Senator Padilla will speak with Professor Hiroshi Motomura, Faculty Co-Director of the Center for Immigration Law and Policy, about a range of immigration issues, and what role he can play as Senator from the state with the nation's largest immigrant population.

    Day 3, Session 3: Congress, the Courts, and the President: Who Should Do What, and When, to Protect Immigrants' Rights?

    DACA is now a household name, but it is not the largest administrative relief program authored by the Obama administration. Over 3 million people could have applied for Deferred Action for the Parents of Americans and Lawful Permanent Residents (DAPA), if it had taken effect. But Texas and other states sued to stop DAPA, and a court stepped in to block it. At the start of the Biden administration, some advocates believe the President should adopt another large-scale relief program. But his administration is instead championing legislation that, at least as of now, lacks sufficient support to become law. Meanwhile, Texas again challenged the new administration's 100-day moratorium on deportations, and the policy was also blocked. Given this state of affairs, how should advocates think about achieving meaningful protection from deportation and lawful status for a majority of the nation's undocumented population, and otherwise advancing immigrants' rights? What exactly should they seek from each branch of government, and when? In this panel, we invite three experienced advocates to share their thoughts:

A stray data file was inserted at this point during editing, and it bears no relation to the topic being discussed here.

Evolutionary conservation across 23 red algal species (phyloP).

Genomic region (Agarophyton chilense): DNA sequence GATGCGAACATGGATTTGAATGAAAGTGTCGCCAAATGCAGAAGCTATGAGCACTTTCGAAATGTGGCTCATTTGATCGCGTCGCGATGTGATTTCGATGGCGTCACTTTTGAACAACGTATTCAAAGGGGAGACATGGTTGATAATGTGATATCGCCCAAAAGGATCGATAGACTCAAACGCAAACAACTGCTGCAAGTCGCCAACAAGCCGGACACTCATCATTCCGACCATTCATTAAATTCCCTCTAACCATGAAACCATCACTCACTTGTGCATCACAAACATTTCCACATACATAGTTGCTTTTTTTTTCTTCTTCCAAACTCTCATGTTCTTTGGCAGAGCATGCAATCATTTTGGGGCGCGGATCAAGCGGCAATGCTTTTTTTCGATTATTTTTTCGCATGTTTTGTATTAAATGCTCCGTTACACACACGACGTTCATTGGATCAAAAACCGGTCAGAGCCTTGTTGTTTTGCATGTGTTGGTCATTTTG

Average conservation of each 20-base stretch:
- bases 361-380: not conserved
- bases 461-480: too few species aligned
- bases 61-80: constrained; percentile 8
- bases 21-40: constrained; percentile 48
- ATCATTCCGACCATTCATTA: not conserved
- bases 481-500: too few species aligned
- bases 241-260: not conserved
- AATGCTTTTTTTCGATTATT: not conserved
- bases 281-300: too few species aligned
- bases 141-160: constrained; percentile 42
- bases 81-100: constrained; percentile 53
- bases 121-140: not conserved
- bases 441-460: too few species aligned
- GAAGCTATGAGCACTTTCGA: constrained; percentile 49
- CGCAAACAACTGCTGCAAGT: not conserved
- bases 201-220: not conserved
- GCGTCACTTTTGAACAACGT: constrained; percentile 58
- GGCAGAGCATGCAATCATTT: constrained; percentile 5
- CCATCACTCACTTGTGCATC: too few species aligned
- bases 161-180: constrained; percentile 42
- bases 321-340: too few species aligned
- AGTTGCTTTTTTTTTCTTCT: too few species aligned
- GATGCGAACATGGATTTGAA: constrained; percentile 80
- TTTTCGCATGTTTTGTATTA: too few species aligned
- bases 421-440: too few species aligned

• Lorella Praeli is President of Community Change Action and one of the most influential immigrants' rights advocates in the country. As a former DACA-recipient and veteran of United We Dream, the ACLU, and the Hillary Clinton 2016 campaign, Lorella brings a wealth of experience to our discussion.
    • Sirine Shebaya is Executive Director of the National Immigration Project of the National Lawyers Guild. She is a longtime immigrant rights advocate who focuses on combining litigation and public campaign strategies to defend and advance the rights of immigrant communities of color. Sirene has litigated several high-profile cases alongside and on behalf of communities impacted by family separation, discriminatory police practices, immigration detention and enforcement, and the Muslim Ban.
    • Anil Kalhan is a Professor of Law at the Drexel University Thomas R. Kline School of Law and a Visiting Scholar at the Center for the Study of Law and Society at the University of California, Berkeley, School of Law. Professor Kalhan's scholarly and teaching interests lie in the areas of immigration law, U.S. and comparative constitutional law, international human rights law, privacy and surveillance, criminal law, and law and South Asian studies.

    Moderator: Chris Newman is the Legal Director & General Counsel for the National Day Laborer Organizing Network (NDLON). He has worked with day laborers since 2002, and was hired as NDLON's first attorney in 2004. Before working at NDLON, he was the founding coordinator of the Wage Clinic and Legal Program at El Centro Humanitario para los Trabajadores, a day laborer worker center in Denver, CO.